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Hospital Protocol?: Georgia Woman Says She Got Nearly $700 Bill for Emergency Room Visit Despite Never Being Treated

Taylor Davis claims she received a medical bill for several hundred dollars following a trip to the emergency room for a head injury. However, the Georgia woman said the only problem is, she was never treated. Instead, she says her wait period reached seven hours before she ultimately left without being seen. 

Davis told WAGA-TV she visited the Atlanta-area Emory Decatur Hospital emergency room in July but instead of treatment all she got was frustration. “‘I sat there for seven hours,” Davis told the news station. “There’s no way I should be sitting in an emergency room — an emergency room — for seven hours.” She said her vitals were never taken, and “nobody called my name. I wasn’t seen at all.” 

Taylor Davis said she was billed $688 for a trip to a emergency room at an Atlanta-area hospital even though she didn’t receive any treatment. (Photo: WAGA-TV/YouTube screenshot)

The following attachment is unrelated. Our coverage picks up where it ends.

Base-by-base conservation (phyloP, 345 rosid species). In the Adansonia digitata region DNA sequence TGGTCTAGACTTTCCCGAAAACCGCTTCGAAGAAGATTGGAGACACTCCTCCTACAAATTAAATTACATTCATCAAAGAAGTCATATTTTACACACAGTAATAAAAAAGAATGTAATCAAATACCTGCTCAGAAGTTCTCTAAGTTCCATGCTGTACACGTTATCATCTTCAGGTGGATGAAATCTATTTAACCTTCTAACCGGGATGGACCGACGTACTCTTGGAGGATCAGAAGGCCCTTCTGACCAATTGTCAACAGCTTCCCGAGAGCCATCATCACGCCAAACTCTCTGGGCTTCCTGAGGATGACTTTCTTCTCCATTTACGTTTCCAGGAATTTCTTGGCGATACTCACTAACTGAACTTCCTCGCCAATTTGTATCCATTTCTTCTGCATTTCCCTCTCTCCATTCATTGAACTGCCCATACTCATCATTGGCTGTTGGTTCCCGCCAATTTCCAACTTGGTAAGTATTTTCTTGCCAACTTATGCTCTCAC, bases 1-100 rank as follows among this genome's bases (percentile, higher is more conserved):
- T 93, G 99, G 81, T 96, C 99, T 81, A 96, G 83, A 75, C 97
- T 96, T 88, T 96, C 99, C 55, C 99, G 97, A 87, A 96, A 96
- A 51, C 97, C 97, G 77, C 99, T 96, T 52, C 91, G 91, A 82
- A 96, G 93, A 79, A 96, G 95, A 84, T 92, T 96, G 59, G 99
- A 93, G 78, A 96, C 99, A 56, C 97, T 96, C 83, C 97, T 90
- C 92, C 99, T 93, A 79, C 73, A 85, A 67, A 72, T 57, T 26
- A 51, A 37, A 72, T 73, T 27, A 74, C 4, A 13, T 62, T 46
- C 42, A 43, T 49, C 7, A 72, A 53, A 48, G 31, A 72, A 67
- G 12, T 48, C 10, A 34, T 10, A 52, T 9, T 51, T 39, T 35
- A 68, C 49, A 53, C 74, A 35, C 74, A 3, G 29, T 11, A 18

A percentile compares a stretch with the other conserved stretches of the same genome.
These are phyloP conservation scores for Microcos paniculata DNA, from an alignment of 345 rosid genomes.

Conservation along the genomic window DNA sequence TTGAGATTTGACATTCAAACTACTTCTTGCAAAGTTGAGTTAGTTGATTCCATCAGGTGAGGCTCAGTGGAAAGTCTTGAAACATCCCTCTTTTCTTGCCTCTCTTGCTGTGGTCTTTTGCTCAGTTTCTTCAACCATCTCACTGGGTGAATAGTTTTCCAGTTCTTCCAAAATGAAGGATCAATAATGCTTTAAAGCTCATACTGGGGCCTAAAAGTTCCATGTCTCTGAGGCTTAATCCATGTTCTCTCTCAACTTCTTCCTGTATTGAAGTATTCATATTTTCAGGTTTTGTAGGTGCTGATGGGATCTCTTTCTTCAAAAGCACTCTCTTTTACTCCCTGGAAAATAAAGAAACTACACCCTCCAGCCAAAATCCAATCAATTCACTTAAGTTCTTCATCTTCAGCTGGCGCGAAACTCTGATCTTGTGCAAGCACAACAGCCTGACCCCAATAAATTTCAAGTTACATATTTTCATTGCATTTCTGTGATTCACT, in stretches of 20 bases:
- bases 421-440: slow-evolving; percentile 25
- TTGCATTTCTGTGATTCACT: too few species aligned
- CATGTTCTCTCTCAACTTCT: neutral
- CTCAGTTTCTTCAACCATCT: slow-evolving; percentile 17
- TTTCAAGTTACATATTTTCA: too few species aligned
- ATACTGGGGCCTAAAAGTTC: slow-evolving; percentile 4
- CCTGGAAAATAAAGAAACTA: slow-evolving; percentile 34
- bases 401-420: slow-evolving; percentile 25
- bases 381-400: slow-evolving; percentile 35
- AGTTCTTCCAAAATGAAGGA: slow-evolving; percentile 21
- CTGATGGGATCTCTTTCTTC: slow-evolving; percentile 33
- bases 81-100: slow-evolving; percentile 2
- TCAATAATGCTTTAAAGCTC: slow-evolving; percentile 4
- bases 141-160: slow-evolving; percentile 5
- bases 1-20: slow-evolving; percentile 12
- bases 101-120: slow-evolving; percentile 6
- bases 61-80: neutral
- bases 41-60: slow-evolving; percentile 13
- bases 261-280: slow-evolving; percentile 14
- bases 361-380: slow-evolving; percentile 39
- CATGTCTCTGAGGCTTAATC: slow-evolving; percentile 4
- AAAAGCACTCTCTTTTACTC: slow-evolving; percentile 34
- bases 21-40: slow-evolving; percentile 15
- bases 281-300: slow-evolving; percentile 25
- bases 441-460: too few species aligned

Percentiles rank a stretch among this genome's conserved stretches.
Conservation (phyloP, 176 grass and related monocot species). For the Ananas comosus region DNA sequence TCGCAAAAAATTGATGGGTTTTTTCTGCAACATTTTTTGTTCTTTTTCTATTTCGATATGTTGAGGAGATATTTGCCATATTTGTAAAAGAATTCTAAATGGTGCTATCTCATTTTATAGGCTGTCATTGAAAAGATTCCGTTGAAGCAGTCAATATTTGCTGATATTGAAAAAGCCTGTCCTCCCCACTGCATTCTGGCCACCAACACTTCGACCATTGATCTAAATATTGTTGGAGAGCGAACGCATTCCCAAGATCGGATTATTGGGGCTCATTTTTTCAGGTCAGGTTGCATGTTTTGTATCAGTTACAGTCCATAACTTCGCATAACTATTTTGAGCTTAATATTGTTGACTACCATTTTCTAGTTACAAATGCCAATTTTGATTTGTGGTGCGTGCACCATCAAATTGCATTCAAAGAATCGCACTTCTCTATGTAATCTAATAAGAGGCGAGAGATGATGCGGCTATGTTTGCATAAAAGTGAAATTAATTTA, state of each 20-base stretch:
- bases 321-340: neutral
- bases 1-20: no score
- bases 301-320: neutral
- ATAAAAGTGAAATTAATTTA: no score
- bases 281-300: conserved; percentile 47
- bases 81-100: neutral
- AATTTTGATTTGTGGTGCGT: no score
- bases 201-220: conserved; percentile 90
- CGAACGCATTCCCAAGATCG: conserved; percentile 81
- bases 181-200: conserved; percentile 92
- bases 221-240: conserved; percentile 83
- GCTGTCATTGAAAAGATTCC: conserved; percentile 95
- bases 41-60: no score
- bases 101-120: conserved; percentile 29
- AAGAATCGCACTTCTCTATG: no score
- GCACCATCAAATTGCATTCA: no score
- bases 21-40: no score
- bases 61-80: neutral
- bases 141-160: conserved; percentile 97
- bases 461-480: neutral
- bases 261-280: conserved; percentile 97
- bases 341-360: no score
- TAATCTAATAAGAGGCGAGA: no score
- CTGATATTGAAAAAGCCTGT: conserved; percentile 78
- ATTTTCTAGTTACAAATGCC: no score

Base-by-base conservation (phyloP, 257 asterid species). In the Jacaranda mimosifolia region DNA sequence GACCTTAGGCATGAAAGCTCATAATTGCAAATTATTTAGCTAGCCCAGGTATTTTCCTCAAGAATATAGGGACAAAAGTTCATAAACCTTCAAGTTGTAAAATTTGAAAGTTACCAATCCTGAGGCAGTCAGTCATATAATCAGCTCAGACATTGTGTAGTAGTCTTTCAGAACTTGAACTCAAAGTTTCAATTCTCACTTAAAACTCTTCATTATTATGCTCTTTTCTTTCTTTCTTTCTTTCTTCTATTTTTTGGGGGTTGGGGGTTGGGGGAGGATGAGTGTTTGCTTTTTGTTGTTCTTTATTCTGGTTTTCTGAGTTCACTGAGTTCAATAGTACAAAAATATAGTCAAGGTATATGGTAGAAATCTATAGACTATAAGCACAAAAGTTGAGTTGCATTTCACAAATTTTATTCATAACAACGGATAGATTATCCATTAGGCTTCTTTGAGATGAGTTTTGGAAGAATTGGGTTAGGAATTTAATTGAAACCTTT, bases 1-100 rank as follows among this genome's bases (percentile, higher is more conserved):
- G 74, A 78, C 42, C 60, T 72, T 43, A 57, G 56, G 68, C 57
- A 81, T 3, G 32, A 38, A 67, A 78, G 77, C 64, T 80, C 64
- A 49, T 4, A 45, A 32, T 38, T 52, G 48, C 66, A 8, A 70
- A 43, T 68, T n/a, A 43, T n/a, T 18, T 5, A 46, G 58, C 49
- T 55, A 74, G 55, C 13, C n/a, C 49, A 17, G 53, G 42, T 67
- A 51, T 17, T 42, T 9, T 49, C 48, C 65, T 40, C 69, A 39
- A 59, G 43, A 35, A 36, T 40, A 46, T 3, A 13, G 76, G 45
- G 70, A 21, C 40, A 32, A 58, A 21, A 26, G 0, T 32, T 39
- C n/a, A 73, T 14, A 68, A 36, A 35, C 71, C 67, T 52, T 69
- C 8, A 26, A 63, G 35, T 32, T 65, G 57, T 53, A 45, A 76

When Davis called to see if the bill for $688.35 was received in error, she was shocked to learn that it hadn’t been and that the fee was called “emergency room visit fee.” According to the news station, that charge is common, but usually goes unnoticed because it is included in a patient’s overall medical bill. 

Davis later received an email from an Emory Healthcare patient financial services employee which stated that “If you come into the ER and leave before being seen you still get charged.”

“You get charged before you are seen. Not for being seen. This is hospital protocol. Sorry about that. But the balance is valid.” The letter left a number Davis could contact if she needed “financial aid.”

In a statement to the station, Emory Healthcare said it “takes all patient concerns seriously and appreciates this has been brought to our attention. Our teams are currently looking into this matter and will follow up directly with the individual.”

After this experience Davis told reporters she’s “reluctant” to take a trip to an emergency room and that it’s become “kind of like the last resort now.” She added “Seeing that they’re able to bill you for random things, it t make me want to go.”

The Daily Mail reported that “roughly 1 in 5 emergency visits and 1 in 6 impatient admission will trigger a surprise bill.” It’s unclear whether Davis will still have to pay the bill. 

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